Final Fantasy VII (PS1) Review

Final Fantasy VII

I have a confession to make: I’m David Hogan and I don’t like turn-based RPGs. It’s not that I look down on those who do or anything stupid, but it’s just not my thing, I find it tedious, especially the older ones where you have to grind and level up and face endless random encounters. So why (beyond this being the Smash Ultimate marathon) am I reviewing Final Fantasy VII? Well, I played through it from start to finish in 1997. Why? Well… mostly peer pressure (EVERYONE at school was playing it…) but the story, setting and soundtrack had me completely hooked. How does it hold up today? Well, it’s funny you asked…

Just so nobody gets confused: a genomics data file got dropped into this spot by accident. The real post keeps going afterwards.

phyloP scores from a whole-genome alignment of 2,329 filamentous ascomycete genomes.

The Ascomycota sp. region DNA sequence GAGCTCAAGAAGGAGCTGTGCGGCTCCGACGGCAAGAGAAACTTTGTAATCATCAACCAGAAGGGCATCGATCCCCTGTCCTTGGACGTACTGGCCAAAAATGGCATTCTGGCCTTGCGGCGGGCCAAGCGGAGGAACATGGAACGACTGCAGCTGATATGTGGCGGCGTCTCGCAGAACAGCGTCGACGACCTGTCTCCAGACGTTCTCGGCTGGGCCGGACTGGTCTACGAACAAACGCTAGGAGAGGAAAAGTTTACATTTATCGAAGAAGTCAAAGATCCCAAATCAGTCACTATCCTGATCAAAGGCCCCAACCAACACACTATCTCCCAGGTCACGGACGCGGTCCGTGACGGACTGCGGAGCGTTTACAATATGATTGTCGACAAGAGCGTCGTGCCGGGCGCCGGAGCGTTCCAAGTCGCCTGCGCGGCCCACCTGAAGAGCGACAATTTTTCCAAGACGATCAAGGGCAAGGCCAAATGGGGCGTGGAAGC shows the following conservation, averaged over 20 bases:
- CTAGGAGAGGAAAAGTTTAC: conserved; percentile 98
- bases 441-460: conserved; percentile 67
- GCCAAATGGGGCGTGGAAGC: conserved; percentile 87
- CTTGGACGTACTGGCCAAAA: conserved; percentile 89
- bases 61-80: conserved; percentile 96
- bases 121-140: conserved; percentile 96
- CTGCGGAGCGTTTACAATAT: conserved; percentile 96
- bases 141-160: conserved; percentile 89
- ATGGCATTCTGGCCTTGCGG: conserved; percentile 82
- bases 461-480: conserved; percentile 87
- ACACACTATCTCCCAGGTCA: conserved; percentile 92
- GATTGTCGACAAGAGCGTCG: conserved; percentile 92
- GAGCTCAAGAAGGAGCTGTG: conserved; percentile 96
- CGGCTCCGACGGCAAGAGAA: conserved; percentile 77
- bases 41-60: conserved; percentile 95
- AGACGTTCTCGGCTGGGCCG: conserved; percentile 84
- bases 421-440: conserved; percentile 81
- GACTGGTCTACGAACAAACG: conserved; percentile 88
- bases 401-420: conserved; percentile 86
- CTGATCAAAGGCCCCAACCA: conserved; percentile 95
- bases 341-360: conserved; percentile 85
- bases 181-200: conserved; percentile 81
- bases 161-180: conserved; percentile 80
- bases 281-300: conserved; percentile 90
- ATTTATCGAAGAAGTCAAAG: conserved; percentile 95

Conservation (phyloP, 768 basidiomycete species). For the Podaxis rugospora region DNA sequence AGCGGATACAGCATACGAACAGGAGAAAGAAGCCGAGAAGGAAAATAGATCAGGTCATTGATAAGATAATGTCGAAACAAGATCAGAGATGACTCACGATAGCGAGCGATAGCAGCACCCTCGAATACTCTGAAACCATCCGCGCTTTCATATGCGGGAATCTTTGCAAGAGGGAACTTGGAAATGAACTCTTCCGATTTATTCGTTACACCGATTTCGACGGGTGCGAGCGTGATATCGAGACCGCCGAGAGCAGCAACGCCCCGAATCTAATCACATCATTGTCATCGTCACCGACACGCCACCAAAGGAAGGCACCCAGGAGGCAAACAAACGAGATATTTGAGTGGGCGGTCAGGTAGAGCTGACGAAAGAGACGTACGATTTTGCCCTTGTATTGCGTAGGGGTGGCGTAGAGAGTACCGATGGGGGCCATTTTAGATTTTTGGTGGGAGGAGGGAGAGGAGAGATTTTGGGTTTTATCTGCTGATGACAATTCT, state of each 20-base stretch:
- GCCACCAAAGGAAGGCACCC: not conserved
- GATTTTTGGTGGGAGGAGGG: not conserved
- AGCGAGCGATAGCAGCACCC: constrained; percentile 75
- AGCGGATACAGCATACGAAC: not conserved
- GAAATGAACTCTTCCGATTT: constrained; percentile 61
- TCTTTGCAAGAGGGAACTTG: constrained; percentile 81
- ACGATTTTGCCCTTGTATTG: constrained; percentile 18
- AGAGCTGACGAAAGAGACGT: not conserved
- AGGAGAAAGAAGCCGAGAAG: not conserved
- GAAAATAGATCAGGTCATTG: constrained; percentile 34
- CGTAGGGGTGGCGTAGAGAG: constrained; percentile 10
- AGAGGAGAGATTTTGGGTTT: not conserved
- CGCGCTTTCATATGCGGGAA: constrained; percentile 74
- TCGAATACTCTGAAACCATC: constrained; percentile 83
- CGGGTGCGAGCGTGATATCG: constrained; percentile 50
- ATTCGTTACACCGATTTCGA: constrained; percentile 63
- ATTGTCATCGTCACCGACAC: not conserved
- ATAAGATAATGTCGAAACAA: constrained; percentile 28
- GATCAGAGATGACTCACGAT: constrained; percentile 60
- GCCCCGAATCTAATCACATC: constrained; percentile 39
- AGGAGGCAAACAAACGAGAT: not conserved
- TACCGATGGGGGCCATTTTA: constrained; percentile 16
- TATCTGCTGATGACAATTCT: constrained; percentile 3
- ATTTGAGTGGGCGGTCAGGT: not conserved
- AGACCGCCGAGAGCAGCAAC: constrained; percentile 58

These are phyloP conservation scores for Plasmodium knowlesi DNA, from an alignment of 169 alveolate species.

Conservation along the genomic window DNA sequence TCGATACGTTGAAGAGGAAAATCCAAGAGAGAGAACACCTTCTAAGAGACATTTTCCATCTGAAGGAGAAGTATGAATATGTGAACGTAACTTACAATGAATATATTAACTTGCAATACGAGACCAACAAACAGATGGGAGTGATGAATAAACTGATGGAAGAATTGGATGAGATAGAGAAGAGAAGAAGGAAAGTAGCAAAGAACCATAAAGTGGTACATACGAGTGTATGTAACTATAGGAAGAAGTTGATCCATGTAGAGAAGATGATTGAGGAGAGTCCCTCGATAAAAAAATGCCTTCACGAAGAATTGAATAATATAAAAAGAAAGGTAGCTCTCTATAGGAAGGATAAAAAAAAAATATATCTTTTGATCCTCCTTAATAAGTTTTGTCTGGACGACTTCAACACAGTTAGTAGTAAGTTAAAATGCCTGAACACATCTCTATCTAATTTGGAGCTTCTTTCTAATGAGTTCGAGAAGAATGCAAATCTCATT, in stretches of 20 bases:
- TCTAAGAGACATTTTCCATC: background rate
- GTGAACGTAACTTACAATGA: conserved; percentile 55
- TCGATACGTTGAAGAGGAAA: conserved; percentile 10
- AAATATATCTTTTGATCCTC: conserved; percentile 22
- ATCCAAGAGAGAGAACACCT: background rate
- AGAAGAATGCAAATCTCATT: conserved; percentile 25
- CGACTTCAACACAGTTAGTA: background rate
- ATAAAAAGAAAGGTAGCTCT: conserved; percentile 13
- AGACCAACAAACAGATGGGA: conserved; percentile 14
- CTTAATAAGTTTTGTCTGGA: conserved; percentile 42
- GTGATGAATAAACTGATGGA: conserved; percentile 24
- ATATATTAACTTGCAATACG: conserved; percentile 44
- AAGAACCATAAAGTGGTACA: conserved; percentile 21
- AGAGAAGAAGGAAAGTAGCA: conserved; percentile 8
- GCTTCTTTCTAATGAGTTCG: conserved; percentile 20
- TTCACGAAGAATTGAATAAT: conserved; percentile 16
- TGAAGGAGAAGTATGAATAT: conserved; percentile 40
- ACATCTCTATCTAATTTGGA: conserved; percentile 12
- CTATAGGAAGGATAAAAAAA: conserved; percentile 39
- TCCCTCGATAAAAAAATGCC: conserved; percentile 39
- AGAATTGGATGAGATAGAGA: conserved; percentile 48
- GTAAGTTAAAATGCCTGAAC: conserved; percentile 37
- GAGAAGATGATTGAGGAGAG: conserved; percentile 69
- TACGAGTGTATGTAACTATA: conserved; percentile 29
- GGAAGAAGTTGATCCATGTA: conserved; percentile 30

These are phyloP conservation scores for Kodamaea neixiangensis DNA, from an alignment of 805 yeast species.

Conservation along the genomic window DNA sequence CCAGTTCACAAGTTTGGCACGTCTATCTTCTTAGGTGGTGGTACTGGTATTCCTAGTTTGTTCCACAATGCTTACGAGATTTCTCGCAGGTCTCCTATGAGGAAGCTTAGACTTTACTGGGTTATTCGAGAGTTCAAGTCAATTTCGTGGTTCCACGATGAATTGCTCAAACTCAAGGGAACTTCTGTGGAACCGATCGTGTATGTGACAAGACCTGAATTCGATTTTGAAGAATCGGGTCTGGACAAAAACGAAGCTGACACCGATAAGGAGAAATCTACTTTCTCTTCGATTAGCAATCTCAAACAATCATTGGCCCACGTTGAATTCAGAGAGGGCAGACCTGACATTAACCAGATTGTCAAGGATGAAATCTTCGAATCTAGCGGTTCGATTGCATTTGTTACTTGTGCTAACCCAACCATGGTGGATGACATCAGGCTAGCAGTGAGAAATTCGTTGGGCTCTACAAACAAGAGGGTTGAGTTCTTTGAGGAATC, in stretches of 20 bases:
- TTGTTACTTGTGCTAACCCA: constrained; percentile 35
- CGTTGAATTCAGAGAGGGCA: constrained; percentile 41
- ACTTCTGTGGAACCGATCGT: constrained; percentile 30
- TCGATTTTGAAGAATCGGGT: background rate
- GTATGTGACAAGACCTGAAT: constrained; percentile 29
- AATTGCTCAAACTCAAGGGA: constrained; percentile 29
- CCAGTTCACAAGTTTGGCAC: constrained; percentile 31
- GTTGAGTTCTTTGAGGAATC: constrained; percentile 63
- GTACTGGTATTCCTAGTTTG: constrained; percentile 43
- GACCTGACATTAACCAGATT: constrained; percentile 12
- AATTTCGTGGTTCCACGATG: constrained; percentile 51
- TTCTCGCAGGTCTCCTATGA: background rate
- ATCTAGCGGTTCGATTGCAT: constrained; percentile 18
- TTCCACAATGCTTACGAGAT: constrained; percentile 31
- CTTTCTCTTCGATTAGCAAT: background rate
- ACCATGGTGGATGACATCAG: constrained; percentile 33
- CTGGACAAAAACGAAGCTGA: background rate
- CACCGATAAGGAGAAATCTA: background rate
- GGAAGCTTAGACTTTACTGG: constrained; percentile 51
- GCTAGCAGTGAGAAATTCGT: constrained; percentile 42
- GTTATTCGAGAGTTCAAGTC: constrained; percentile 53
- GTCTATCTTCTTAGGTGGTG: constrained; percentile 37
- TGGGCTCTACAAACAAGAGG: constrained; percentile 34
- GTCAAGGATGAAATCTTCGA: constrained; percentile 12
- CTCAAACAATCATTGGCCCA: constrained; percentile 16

Background:

Final Fantasy VII 1

The first time you hear “THAT” piece of music! (Note that all screenshots come from GameFAQs as I didn’t have time to replay the whole game, unsurprisingly…)

Final Fantasy VII was the first core Final Fantasy game not to come out on Nintendo systems, instead appearing on the Playstation on January 31st 1997 in Japan, before a translated version hit the US in September of that year, and in Europe two months later. It has since been ported to the PC, various mobile platforms, the PS4 and coming next year to the XBOX One and the Nintendo Switch, meaning after over two decades FFVII is finally coming to a Nintendo console like its six predecessors.